It is not too late to reverse the terrible role switch the U.S. government has done with the U.S. church. We can repent and ensure our nation is not spreading democracy through the sword but rather protecting its citizens. And we can repent and ensure our churches are not just protecting their own but are spreading (not democracy, but) the gospel of peace.
In short, we do have a very important and great role to play in bringing peace to the Middle East: conducting a self-defense war against the enemies of our country (and then leaving that country as soon as the war is won), and sending missionaries to the Middle East with the only thing that can bring peace - the gospel of Jesus Christ!
May He grant us the repentance and wisdom necessary to do just that.
To the Lamb of God our Savior, the King of Kings and Lord of Lords - to Him alone be the glory! Amen.
(1) Obviously if you think Israel was wrong to commit the genocide it did in first conquering the Promised Land, then your argument is not with me, but with God. I’m going to assume the Bible is the very Word of God; so even if you disagree with me you’ve got to realize that the truth and divinely given inerrant words of the Christian Bible is and always will be my operating, foundational premise.
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(3) I don’t have time to do the full commentary justice. But it’s clear from the context of this passage that the wars were in self-defense (“against the city that makes war with you” (20:20), and that the preservation of fruit bearing trees (20:19-20) is a clear standard to use only force that is necessary to neutralize the threat. The purpose of self-defense war is not to completely destroy all of life, but only to destroy the combatants. Leave the women and children (and other non-combatants – it is assumed in the context that the males destroyed are combatant males), and leave even the fruit trees so that life can remain after the military conflict is over.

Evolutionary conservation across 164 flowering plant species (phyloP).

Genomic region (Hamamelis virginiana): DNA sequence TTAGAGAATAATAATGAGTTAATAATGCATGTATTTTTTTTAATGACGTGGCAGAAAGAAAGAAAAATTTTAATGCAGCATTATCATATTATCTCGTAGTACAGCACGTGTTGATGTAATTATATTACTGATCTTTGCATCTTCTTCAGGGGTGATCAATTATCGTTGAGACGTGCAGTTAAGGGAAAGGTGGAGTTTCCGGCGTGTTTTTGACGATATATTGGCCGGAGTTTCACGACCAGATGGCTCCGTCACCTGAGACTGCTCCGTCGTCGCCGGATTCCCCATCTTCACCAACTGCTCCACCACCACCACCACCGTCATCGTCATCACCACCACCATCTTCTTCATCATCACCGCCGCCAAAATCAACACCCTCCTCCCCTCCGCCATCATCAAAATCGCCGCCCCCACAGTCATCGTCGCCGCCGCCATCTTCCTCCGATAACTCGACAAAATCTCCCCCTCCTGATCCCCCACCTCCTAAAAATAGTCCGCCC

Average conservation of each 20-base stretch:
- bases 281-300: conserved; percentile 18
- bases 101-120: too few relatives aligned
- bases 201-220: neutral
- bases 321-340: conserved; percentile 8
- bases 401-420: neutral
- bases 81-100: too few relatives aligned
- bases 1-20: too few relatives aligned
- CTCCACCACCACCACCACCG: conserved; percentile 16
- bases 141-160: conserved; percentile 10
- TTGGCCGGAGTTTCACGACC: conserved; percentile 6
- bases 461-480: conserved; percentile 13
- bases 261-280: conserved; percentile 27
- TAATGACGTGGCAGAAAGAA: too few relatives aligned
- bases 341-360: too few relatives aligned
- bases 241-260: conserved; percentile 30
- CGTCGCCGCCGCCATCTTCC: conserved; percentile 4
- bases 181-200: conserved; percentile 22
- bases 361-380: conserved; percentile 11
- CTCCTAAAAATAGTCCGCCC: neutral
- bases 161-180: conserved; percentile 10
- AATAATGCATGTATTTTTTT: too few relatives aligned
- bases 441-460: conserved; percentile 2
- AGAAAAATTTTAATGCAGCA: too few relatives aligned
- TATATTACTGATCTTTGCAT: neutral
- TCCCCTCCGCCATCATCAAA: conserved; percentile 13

(4) Now as I’ve said in a similar post, if you believe Israel is in the right and you want to help, no one should stop you in volunteering yourself (as a private citizen) to go over to Israel and volunteer yourself in the IDF. But the U.S. as a nation does not have the right to send its troops over to protect Israel from Hamas, since it is not a self-defense war at this point.